“One generation full of deeply loving parents would change the brain of the next generation, and with that, the world.”
– Charles Raison
Parenting is one of the most important jobs there is. Doing it well results in a society that knows how to live with compassion, collaboration and the ability to see other perspectives. The children of today will grow to be our neighbors, our leaders, and the world’s problem solvers.
No pressure, right?
Well, the good news is that there is a lot of information available about how to increase the likelihood that your kids will enter their adult life with the skills they need to thrive. Notice I said, increase the likelihood. There are no magic wands or magic words available that guarantee success. The most powerful tool parents have is the relationship they create with their child.
My name is Casey O’Roarty. I am a wife, the mother of two kids, an 11-year-old daughter and an 8-year-old son, and am a member of the Monroe community. I tended bar at the Whistling Post Tavern in Skykomish; I taught elementary school in Index and now I spend my time teaching parents and teachers Positive Discipline. I am honored to be sharing what I know in this monthly column.
Positive Discipline is all about the connections and relationships we create with the children in our life. It is about creating a climate of mutual respect and encouragement in our homes and classrooms. Positive Discipline is effective in the long term, teaching kids social and life skills, and invites children to recognize how capable they are.
Parenting is a series of opportunities to practice being the best version of yourself.
This is what I have come to know to be true. My children have provided me with endless chances to show them what it looks like to self-regulate, to take the high road, to stay centered and do the “right” thing. These chances come throughout the day and night, on a regular basis…Sometimes I rise to the occasion, offering a glimpse of a grownup who is tender and understanding. Sometimes I don’t.
Parenting is not about perfection. We would be doing a disservice to our children if we were models of perfect human beings, because human beings are messy – we are emotional, we have baggage that shows up and is hard to deal with. Parenting is about being real, and honest. Parenting is about making mistakes and then modeling what it looks and sounds like to make things right again. Parenting is a chance to grow into better people.
I always start my classes leading the group through making two lists. The first list is a brainstorm of all the challenges our children give us throughout the day. We fill a whole sheet of paper with things like whining, backtalk, homework struggles, potty training, sibling conflict, not listening, bedtime drama, peer pressure, screen time, meltdowns (any of this sounding familiar?). This list is always the same, with every group I work with. These are the things that drive us crazy, sending us over the edge.
The second list is of the attributes the group hopes their grown children will have developed over the course of their childhoods. Things like kindness, compassion, problem solving skills, patience, work ethic, healthy habits, resiliency, perseverance, tolerance, charity, creativity, relationship skills and environmental stewardship always make the list.
And then I ask one question – How do children learn?
Children learn by our example. They learn by modeling.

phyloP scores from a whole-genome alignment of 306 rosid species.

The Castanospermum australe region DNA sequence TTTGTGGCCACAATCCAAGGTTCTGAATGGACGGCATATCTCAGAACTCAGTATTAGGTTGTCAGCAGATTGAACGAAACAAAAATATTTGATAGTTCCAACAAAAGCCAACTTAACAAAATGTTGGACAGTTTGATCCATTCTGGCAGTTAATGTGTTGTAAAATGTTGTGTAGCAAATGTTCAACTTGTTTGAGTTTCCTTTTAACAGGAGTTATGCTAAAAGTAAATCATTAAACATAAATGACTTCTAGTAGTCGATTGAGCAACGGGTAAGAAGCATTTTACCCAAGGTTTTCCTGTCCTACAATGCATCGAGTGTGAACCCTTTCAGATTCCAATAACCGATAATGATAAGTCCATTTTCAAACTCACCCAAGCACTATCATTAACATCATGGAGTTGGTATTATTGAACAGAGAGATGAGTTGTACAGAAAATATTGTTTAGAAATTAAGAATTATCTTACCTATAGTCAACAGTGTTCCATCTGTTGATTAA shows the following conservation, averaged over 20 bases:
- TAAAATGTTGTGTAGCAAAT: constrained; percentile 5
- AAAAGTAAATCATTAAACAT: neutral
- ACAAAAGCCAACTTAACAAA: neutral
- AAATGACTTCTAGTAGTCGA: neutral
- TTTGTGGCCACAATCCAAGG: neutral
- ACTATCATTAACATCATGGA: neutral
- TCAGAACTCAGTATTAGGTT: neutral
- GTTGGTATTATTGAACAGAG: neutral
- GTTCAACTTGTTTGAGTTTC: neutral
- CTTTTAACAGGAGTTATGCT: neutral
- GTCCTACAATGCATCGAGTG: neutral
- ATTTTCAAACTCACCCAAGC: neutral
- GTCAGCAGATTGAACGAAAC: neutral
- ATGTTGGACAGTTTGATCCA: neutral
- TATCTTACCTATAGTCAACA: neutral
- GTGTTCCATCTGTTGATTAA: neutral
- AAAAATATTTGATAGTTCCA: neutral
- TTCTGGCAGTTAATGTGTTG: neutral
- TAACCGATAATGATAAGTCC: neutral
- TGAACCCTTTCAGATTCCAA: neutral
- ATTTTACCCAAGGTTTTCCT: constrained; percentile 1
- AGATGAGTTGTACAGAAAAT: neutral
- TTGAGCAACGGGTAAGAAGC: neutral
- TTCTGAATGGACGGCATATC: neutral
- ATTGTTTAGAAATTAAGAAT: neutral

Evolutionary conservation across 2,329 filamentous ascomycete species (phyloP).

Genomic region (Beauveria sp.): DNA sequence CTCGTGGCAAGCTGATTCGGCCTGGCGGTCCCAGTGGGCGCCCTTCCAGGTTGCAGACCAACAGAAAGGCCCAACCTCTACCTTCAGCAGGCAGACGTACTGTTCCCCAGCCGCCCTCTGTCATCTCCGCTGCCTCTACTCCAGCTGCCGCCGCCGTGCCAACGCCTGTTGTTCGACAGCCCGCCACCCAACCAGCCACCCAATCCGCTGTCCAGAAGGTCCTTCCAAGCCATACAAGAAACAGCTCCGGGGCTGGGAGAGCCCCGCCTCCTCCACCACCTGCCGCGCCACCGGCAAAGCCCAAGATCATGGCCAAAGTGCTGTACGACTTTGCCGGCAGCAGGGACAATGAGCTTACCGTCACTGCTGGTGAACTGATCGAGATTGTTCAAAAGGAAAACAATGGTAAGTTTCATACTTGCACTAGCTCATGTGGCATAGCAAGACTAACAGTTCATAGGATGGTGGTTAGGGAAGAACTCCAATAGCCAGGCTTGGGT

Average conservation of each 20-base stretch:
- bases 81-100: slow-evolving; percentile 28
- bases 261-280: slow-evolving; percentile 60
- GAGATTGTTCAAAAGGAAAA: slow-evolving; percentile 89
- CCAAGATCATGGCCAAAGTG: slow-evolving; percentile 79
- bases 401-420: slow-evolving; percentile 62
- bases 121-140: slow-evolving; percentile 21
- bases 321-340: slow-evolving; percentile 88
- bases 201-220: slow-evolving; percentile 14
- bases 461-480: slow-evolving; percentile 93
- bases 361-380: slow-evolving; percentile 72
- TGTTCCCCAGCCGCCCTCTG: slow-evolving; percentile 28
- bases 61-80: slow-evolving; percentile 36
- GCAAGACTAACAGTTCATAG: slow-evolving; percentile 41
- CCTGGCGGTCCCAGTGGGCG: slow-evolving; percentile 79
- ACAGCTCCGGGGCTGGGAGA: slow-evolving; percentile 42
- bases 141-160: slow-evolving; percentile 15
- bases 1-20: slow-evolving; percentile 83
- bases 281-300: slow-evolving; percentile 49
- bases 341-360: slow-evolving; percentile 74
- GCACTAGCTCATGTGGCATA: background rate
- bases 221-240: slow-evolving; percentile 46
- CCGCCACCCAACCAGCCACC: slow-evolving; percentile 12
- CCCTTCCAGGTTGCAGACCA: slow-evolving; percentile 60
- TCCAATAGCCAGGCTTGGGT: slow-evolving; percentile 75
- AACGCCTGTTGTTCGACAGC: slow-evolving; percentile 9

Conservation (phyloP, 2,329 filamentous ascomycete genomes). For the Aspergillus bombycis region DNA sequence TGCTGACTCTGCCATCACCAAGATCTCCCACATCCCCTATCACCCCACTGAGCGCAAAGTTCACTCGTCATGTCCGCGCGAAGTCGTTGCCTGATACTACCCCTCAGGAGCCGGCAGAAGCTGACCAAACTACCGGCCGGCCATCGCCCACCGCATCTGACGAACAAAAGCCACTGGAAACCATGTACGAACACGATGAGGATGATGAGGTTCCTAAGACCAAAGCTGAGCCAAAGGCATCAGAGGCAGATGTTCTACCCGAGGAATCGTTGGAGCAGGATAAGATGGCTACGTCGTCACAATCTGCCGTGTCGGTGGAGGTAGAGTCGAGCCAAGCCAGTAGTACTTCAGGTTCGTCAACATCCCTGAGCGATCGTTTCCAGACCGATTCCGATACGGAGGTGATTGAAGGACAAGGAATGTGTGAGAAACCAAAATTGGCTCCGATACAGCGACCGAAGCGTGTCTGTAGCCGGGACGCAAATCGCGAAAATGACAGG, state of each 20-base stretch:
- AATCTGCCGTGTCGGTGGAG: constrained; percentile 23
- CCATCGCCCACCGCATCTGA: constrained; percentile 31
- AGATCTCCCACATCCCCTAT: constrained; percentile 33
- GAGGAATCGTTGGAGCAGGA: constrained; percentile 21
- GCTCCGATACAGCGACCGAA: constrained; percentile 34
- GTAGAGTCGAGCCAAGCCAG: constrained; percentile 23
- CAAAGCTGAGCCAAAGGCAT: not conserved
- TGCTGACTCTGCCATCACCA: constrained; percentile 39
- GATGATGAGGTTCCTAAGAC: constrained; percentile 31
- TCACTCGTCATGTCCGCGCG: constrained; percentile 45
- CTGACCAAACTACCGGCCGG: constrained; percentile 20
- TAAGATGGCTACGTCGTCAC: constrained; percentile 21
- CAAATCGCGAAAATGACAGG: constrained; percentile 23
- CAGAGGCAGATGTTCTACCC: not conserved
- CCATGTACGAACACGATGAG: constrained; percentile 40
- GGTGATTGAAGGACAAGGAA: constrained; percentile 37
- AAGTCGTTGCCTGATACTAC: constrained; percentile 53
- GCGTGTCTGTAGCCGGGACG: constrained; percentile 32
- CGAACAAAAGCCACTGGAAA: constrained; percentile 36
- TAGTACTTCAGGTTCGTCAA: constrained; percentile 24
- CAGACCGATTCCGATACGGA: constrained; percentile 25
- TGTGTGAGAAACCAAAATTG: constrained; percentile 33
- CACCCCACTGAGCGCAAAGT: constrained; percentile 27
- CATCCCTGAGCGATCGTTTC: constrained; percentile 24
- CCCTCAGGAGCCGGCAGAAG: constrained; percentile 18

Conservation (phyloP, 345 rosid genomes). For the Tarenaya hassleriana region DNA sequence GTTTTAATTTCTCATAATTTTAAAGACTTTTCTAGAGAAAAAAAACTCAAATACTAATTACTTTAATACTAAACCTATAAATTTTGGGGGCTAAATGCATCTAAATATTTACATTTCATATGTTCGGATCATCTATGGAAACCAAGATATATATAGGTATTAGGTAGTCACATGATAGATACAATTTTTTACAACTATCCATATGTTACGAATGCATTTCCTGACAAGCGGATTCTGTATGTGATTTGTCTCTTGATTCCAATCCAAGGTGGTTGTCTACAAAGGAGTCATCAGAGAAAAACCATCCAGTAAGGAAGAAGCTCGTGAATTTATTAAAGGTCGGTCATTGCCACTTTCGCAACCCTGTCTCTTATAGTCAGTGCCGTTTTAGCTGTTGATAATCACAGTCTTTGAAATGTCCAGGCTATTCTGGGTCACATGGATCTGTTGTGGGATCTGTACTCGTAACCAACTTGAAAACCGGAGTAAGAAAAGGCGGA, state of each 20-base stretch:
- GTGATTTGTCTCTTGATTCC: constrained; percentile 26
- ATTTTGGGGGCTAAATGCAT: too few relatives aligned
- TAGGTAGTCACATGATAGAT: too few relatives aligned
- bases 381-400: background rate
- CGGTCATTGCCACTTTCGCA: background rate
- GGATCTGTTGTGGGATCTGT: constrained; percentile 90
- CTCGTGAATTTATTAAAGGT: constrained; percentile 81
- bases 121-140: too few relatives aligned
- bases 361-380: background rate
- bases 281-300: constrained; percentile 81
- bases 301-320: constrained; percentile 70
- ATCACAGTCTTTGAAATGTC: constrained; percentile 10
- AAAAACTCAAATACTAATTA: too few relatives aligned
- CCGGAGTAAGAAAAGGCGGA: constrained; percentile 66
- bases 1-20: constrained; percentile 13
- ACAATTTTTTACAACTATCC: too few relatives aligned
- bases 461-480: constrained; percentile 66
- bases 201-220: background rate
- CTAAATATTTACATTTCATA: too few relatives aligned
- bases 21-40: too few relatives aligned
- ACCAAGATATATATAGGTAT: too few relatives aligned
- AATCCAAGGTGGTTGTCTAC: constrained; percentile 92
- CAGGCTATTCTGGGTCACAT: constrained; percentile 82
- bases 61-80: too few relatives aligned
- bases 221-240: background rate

So when our whining child is fighting with their sibling over screentime at bedtime (see how many challenges I just put into one scenario??) are we modeling compassion, patience and creativity? Generally not, especially if it is at the end of a long day…. Usually this is when we snap; we become the parent we are not so proud of, fueled by emotions and wondering why we ever thought it was a good idea to have kids in the first place. I know how this feels, because I have been taken over by this parent on more than one occasion.
But here is the beautiful thing. We always have the chance to make it right with our kids. Making it right is calming down and recognizing our mistake, letting our child know we are sorry, and then coming up with something we will do differently the next time the situation shows up. And guess what? The situation will always show up again because we are dealing with CHILDREN! Our work then is to follow through with what we said we would do and show our children what it looks like to take care of ourselves when we are overwhelmed by emotion and want to freak out.
So those two lists I mentioned become a roadmap. The challenges that come up on a daily basis turn into opportunities to teach, practice and model the attributes you want your child to learn to embody. It’s messy, yes; and it requires that we parents take accountability for our own actions, but isn’t that exactly what we expect from our kids??
So my invitation to all of you is to take a deep look at your own practices. How are you showing up for your kids? Do you listen deeply when they have something to say? Do you ask their opinion on how to solve problems? Do you provide them with lots of opportunities to feel capable? Are you making sure the message of love get through, even when their behavior is driving you crazy? Are you creating a home that is encouraging? What steps can you take to model self-regulation in those times of parenting stress?
We are all in this together. Your parenting struggles are the struggles of all parents. It is a journey that is life-long. Might as well take steps to learn from it.
You can find out more about Casey on her website, www.joyfulcourage.com or at the Joyful Courage Facebook page. She will be teaching a one-day workshop Jan. 11, from 10 – 4pm, in Lake Stevens. More information about the class can be found at www.centeredparenting111.